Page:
The goal in season one was for the Asia Pacific Poker Tour and PokerStars to work together as catalysts for change in the Asian gaming market, introducing a new game - no-limit texas hold'em poker - and developing new players, in order to build up Asia as the future for the game. But we also had to make the industry here believe in poker, to convince the regulators and venues that tournaments in Asia would: a) firstly, not be embarrassing; and b) be successful. I think we did that, and the results have been an explosion of poker culture. We're now seeing home games and pub poker leagues in many countries, as well as incredibly vibrant poker rooms opening and thriving in Macau and Manila.

Now the real test is to see whether all that work pays off, and whether or not we see significantly larger groups of Asians playing in our events.

Right now we're expecting very good numbers, particularly from the Philippines, Hong Kong and Singapore.

PN: Any goals for season two - be they attendance, logistics, player experience based?

Haas: I'd like to see all events grow at least 30% Year over Year by both prize pools and player numbers, but I think that will vary from venue-to-venue.

Our Macau and Sydney events will experience significant growth (50%-100%) and our Seoul event will probably remain at nearly the same level. The New Zealand event, however, will be massive! We expect our first event at SKYCITY Casino in Auckland to sell-out at 360 players with the first poker tournament to ever have more than a $1,000,000 NZD prize pool in that country.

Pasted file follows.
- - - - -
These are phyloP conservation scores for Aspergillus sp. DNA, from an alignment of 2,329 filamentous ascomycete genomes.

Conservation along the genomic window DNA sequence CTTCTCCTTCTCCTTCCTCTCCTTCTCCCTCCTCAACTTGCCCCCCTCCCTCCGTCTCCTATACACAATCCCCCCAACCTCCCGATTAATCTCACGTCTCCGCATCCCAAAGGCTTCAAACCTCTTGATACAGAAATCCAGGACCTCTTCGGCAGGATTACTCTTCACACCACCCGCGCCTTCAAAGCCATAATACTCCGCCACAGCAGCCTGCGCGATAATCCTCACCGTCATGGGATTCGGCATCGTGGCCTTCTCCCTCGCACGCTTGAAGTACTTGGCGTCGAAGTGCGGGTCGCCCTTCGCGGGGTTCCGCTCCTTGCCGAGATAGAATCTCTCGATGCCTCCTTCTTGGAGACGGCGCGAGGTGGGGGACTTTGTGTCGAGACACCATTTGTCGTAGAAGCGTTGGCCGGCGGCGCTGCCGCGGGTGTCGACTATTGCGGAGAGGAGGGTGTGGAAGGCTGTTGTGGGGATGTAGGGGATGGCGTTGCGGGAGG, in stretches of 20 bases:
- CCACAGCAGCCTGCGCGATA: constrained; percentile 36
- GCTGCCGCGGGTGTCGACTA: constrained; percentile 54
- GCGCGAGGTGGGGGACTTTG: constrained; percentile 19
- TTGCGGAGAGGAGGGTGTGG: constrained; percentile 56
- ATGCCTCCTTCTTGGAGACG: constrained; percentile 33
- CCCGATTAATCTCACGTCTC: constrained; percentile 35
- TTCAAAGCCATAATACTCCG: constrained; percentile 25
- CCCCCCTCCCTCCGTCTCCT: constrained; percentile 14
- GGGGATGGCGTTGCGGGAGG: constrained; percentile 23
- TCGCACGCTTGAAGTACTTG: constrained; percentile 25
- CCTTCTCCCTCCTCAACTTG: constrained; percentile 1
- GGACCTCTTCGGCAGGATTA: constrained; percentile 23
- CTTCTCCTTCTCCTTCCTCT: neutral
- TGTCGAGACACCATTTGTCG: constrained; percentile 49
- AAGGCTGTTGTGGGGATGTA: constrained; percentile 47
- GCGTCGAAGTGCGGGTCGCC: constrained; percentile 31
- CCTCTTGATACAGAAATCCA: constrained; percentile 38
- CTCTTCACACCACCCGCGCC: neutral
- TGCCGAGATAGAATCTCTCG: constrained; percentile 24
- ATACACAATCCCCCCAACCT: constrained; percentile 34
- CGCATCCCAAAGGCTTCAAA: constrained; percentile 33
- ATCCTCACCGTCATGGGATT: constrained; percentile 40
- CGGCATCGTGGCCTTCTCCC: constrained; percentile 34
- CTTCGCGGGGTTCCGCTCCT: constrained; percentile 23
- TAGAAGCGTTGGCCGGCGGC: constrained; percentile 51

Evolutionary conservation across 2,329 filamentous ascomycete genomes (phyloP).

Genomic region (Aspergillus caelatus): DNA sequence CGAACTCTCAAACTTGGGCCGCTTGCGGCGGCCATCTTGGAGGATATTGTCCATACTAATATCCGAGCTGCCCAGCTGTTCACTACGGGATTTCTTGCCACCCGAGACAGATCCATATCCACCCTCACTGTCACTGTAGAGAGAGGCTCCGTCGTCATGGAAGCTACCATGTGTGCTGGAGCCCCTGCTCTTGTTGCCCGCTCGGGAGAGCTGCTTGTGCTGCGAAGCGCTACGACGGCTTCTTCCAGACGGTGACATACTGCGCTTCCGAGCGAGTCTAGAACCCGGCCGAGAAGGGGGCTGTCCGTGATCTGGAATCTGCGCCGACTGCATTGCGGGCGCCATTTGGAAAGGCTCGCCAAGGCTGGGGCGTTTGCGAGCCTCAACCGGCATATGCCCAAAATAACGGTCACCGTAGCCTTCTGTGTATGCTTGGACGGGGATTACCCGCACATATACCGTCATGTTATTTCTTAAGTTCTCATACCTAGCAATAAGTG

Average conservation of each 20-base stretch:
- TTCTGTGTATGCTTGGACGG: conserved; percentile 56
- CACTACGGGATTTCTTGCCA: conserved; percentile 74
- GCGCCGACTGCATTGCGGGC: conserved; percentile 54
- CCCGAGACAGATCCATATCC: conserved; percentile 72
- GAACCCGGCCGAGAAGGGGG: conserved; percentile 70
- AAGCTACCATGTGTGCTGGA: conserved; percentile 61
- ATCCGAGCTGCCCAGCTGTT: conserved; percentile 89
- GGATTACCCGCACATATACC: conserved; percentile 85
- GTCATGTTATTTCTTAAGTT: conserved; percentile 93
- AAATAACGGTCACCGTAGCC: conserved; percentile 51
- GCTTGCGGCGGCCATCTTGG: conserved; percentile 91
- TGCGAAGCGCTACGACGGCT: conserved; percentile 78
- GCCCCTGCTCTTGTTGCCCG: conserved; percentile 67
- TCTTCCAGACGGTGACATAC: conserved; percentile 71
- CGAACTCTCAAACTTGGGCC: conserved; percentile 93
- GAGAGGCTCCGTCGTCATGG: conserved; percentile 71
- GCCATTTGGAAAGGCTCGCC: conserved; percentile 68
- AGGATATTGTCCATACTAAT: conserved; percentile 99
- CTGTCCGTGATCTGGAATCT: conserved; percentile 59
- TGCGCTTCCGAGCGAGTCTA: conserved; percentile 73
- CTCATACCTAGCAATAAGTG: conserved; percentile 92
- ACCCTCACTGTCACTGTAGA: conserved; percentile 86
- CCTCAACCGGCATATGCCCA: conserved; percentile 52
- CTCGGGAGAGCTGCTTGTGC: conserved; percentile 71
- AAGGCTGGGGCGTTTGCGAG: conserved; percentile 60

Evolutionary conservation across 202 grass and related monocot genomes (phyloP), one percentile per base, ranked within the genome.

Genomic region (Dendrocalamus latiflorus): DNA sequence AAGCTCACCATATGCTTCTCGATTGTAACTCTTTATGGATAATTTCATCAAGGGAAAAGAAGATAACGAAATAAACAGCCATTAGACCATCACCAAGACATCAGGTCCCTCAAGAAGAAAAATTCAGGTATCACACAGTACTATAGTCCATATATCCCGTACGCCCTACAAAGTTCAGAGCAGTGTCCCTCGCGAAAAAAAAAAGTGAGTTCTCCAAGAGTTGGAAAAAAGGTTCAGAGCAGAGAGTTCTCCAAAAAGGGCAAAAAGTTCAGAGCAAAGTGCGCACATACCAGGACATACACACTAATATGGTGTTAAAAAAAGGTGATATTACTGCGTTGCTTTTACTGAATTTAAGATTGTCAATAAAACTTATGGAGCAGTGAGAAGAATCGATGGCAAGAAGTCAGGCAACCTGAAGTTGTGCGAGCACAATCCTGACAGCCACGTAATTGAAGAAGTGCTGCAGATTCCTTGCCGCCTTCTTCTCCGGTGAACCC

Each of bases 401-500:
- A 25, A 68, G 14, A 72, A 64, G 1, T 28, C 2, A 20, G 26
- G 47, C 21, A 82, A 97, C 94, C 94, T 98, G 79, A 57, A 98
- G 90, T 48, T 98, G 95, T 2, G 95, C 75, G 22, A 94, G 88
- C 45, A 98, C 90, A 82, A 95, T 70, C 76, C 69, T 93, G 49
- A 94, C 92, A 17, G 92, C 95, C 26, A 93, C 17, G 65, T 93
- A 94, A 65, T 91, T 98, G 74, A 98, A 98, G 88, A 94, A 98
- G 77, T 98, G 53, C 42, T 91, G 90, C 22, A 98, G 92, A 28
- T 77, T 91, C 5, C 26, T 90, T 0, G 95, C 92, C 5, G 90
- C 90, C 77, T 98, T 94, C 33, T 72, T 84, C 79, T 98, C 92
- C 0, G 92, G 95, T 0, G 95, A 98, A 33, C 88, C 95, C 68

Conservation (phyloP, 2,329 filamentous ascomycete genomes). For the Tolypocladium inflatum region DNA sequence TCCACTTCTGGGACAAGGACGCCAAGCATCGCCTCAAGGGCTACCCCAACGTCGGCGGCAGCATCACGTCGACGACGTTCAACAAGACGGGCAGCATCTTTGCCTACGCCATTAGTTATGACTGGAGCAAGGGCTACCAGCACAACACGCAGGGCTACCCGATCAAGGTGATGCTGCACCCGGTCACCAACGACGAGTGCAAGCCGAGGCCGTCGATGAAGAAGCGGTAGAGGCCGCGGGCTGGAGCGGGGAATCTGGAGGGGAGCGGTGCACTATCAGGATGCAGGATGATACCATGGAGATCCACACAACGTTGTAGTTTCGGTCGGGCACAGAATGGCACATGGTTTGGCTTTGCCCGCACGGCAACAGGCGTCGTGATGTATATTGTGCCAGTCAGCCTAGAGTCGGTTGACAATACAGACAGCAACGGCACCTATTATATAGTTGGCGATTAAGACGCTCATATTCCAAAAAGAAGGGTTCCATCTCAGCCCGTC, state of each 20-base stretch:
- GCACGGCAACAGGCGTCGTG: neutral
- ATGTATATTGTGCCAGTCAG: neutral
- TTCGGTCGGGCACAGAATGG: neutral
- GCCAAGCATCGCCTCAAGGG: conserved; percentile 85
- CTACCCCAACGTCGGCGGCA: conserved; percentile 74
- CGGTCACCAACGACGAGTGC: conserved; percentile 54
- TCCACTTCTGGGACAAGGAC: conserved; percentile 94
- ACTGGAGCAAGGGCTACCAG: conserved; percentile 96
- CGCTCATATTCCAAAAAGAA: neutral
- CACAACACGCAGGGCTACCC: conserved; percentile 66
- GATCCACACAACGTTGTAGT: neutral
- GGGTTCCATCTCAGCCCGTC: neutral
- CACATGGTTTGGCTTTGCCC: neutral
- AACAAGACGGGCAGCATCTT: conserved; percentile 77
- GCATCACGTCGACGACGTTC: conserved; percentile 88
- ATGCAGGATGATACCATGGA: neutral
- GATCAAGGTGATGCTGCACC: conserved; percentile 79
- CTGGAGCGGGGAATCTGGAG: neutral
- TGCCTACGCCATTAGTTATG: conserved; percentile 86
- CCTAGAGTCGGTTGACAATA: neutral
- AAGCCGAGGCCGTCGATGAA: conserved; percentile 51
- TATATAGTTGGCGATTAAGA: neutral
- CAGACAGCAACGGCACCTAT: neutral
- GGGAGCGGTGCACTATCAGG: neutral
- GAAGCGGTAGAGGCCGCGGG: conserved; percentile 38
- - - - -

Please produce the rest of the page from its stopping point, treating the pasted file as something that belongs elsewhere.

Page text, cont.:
As for player experiences, I look forward to hearing more stories from players about Soju in Seoul, Karaoke in Macau, fine-looking women in Sydney and the hospitality in Manila. I also look forward to drinking Paul Khoury under the table in Auckland. {Editor's note: Khoury is a former PokerNews host that now hosts the official APPT TV show}

PN: What are some of the challenges unique to putting on a poker
tournament series in Asia?

Haas: Think of the most difficult things you've ever done for work, then having to do them amid a lattice of the most complex social relationships you've ever imagined, while also learning about business and cultural practices across many countries, while eating the most exotic foods you've ever imagines (i.e. Balut) with glee, and then trying to stay focused and reasonably intelligent while drinking soju, singing karaoke and explaining through an interpreter why forced minimum bets are called blinds.